Known as Gorky to his friends, Maksima Gor’Kogo is a 6,050m (~20,000-foot) peak that has only seen three successful summit attempts and which was conveniently located within spitting distance of our base camp.
We were going to climb it.
Our bags packed, we set off along the path to the steep scree slope a bit further along. There is little doubt that we were carrying too much stuff. I’m not sure that we could have cut down much more, but I think we should have taken a different approach to the climb. Sleeping bag, tent, bivvy bag (I’ll come back to that), stove, meals, snacks, down jackets, waterproofs, first-aid kits, crampons, ice axes, ropes, climbing hardware. The list goes on. We had already had a lengthy debate about whether or not to carry bivvy bags. I argued that to go up an unknown six-thousand-metre mountain without one was crazy, but they argued that it wasn’t necessary, given that we were taking the tent. In the end, I took Thom’s (since it was lighter than mine), and they didn’t take any.
The going was good. It was steep, and it was hard work, but we were whiling away the hours chatting aimlessly about children’s TV shows. Base camp was at 4,000m, and the summit was at 6,000m, so that meant two vertical kilometres of climbing. We had planned to push on until dark, pitch, sleep, get up, and summit.
The scree slowly turned to snow, and the route became a bit more hard work. The shallow snow turned to deep snow, and the route became even harder. Walking uphill is hard at the best of times, but doing it with a bristling 70-litre backpack through knee-deep snow at four is just a pain in the ass. And now the altitude was getting to me.
Ben and Thom had been popping pills for the last week or so to help them adjust to the thin air. I didn’t want to take them unless I felt I needed them. Apparently, I needed them now, but ‘now’ was a little too late.
Every footstep was a gargantuan effort. It felt like I’d just finished a marathon, and my body had been drained of all energy. I know climbing mountains is tough going, but this wasn’t normal. The other two kept pulling away from me, and I didn’t have the willpower to pick up the pace. Plus, it was starting to get dark, and there was no sign of any flat ground on which to pitch the tent–-we were climbing a steep snow slope, and there was no let-up.
The others stopped up ahead and waited for me as I stumbled up the slope like a drunkard giving his friend a piggyback. Thom lowered his ice axe to help pull me up, but I didn’t have the strength to hold it. There was no chance of getting a ledge flat enough for the tent, so the decision was made to dig ‘bucket seats’. Basically, we scraped out as much snow as we could before hitting rock (about a foot or two in this case) and sat down.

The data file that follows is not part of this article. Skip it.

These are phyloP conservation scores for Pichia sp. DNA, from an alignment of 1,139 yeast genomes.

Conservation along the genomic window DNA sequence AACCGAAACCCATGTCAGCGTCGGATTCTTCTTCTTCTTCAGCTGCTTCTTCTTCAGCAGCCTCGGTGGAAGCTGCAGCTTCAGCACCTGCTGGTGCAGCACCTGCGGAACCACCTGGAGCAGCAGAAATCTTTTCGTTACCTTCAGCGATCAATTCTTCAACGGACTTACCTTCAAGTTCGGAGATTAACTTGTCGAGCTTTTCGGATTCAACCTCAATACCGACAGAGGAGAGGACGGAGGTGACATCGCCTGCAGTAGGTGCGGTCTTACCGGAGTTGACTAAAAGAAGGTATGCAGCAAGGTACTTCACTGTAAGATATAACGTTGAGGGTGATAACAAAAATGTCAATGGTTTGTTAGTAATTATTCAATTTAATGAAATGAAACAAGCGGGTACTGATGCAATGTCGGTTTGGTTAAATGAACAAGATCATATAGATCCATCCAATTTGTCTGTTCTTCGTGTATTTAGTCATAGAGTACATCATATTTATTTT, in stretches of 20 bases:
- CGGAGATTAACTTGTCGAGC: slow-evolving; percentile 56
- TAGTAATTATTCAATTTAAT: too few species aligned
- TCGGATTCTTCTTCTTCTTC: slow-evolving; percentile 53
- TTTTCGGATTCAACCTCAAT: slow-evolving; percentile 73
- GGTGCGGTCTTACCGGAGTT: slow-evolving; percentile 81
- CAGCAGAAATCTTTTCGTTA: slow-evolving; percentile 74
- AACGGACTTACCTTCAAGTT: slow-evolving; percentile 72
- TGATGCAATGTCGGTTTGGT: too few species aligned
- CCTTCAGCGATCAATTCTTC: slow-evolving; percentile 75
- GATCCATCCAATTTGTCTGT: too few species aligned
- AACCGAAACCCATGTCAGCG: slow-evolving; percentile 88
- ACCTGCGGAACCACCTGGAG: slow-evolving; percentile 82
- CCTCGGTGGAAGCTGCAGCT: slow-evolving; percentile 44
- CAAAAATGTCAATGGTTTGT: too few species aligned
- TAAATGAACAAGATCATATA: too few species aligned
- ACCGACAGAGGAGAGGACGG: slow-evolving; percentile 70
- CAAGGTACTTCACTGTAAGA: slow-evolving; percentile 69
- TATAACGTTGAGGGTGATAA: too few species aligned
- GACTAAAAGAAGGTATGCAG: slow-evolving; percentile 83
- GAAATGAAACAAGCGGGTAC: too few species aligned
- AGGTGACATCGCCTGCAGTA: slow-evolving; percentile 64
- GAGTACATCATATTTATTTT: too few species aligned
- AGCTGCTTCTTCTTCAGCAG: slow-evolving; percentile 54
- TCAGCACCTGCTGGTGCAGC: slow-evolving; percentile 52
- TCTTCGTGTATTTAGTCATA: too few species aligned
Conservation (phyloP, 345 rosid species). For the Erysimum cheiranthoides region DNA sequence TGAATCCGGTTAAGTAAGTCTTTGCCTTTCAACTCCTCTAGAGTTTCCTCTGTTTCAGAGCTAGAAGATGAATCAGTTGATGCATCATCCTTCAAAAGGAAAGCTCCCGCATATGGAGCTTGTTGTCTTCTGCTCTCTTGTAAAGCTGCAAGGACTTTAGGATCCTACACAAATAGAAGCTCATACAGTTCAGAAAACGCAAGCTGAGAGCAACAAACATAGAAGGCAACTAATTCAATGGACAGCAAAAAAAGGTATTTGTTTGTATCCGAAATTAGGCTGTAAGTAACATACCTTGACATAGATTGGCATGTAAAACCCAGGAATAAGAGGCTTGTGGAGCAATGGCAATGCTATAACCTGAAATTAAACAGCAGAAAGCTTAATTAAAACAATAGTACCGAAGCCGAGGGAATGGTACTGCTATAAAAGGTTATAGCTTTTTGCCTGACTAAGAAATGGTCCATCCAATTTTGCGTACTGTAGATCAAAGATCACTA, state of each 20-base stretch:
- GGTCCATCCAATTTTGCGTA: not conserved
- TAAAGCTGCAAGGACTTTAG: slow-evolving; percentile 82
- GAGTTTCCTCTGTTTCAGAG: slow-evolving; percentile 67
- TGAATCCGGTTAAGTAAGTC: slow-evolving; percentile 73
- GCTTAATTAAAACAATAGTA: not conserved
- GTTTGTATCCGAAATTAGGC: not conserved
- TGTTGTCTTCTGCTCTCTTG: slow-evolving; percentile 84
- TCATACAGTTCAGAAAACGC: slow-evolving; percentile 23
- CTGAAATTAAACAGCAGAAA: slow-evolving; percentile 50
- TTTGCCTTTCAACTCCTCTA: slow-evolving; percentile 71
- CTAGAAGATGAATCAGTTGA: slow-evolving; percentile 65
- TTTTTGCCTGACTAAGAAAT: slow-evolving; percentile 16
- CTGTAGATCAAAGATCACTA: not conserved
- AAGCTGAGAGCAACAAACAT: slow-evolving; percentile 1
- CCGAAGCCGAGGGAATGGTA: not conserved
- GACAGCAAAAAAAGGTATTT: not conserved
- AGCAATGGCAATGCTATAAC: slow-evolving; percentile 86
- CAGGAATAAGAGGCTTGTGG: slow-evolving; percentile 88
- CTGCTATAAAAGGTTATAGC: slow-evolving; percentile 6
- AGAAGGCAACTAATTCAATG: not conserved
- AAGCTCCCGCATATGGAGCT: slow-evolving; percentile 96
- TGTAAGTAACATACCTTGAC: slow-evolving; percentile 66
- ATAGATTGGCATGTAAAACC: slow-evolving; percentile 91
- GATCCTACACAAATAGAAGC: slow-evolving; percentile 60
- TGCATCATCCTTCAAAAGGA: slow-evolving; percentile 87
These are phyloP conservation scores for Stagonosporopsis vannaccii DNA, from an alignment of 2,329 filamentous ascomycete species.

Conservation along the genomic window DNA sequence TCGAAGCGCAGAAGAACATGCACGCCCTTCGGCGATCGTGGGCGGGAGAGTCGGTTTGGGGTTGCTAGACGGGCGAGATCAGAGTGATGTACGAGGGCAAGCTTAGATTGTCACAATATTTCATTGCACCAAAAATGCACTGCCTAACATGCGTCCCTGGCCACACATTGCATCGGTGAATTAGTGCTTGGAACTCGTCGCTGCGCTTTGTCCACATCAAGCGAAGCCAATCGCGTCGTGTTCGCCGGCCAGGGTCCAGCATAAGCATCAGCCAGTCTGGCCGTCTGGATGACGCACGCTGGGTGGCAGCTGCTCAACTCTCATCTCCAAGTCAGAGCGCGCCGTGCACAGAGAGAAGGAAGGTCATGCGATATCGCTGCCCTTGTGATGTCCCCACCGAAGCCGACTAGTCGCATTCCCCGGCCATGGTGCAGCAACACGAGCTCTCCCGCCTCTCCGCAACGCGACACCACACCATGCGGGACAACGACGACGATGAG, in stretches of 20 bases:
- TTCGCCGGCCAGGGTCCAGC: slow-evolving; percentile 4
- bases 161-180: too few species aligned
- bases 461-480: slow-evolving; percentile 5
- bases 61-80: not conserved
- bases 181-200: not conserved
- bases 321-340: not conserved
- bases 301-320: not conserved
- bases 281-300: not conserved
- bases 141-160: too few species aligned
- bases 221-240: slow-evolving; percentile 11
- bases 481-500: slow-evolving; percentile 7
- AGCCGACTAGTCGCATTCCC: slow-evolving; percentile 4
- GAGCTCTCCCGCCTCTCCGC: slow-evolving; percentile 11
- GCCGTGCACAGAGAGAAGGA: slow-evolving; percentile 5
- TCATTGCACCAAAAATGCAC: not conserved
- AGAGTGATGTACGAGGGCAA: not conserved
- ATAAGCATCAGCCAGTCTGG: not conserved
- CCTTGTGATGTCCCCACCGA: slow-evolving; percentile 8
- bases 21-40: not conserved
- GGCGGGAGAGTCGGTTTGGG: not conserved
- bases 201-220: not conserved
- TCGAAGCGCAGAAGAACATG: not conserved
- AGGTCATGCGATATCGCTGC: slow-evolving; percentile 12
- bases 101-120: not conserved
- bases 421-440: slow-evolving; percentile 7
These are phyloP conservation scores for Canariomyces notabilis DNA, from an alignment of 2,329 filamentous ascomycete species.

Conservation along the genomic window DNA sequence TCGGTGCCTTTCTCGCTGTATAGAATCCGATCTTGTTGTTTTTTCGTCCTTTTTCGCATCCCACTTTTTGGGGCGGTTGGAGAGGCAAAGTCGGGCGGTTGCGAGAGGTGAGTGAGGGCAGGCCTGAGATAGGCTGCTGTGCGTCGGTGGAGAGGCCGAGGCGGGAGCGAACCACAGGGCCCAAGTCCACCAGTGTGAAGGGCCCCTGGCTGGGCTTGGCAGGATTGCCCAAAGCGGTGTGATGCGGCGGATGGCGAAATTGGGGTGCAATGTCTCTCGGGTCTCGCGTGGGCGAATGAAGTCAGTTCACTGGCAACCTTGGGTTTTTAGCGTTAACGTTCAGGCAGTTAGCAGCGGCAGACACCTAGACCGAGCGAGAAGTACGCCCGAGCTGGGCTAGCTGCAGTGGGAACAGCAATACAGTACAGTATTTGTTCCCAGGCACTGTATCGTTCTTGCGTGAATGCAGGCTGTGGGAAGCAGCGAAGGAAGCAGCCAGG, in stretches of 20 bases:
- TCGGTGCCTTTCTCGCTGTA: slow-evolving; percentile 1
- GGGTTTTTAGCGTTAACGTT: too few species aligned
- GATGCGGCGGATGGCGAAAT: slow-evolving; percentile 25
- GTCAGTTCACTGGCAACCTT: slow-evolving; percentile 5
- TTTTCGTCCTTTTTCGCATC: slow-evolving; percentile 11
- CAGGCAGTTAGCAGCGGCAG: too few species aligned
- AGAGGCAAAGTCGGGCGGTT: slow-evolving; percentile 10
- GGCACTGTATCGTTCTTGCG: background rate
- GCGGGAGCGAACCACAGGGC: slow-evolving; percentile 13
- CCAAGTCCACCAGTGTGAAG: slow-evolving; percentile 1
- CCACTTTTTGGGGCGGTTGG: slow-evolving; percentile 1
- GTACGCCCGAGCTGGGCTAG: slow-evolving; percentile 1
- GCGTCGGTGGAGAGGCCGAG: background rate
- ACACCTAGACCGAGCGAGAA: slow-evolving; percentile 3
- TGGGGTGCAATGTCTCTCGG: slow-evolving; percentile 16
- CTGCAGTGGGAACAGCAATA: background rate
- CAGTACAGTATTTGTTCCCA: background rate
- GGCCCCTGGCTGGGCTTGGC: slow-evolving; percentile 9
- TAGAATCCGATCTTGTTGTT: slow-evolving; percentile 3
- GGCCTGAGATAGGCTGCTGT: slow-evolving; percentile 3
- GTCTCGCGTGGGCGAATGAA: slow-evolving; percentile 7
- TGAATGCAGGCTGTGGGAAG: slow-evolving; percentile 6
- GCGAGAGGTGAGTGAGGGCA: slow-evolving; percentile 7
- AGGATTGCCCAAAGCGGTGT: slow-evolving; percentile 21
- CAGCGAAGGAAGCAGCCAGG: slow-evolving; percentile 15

Arranged as carefully as we could on this tiny ledge, a 3,000-foot drop in all directions, we set about assembling ourselves for a rough night. Thom was trying to get the stove going, but there were more fumes coming from him than the cooker.
"This f****** stove is sh**!"
No one had a sense of humour right now, and there was certainly nothing funny about our only heat source not working. He tried the ridiculously fiddly procedure of unclogging the fuel pipe, but it wasn’t happening.
"For f***’s sake!"
He gave up on the stove and started to inflate his mattress. Ben and I exchanged a look of fear. We thought Thom was going to explode. He was watching as his bed for the night slid quickly but silently back down miles of snow we had spent the day climbing. Down the mountain and all the way back to base camp.
He erupted in laughter, and we joined him. Things had gone from bad to worse and weren’t getting any better. It was laugh or cry, and we chose the former.
We got into our sleeping bags, desperately trying not to knock anything else down the death slide (Ben lost a stuff-sack) and, more importantly, not to fall of ourselves. The shiny nylon lining of the sleeping bags made us potentially brilliant toboggans.
It was dark now, and in the safety of our sleeping bags, with the addition of a seat belt (two ice axes dug into the snow and a rope around the front of us, lest we should roll over in the middle of the night), we settled down to sleep. Immediately, snow started to blow down from above me and fill the back of my sleeping bag. I zipped up my bivvy bag with a mixture of emotions: excitement, because whilst we were in a pretty precarious position, and this was what mountaineering was all about; fear, because we sat on a 30º snow slope where one bad dream would see me plummeting 3000 feet onto the rocks below; and guilt, because I was the only with a bivvy bag. And Thom had paid for it.
On the bus across Kyrgyzstan some weeks earlier, Ben’s expedition guidebook chapter on photography had given the advice, ‘the best photos are taken when you least want to take them.’ That morning, the absolutely last thing on my mind was to whip out my camera and get a snap-shop of the moment. I was tired, cold, and scared, on 5x2-foot platform of snow, at 5,000 metres in the middle of nowhere. I wanted to be back at base camp with a hot meal, not stuck in a snow-filled bivvy bag a vertical kilometre from any other human life. But I heeded the book’s advice, and I’m glad I did. That picture says everything about the moment: the emotionless faces of my companions, the way they’re huddled together and into their sleeping bags; the steep angle of the slope, showing our precarious position; and the moody sky in the background. The mountain range stretching behind us puts the picture in perspective, and the huge glacier sweeping along the valley floor beneath us shows just how high up we are.
The night on the death slide was one to remember.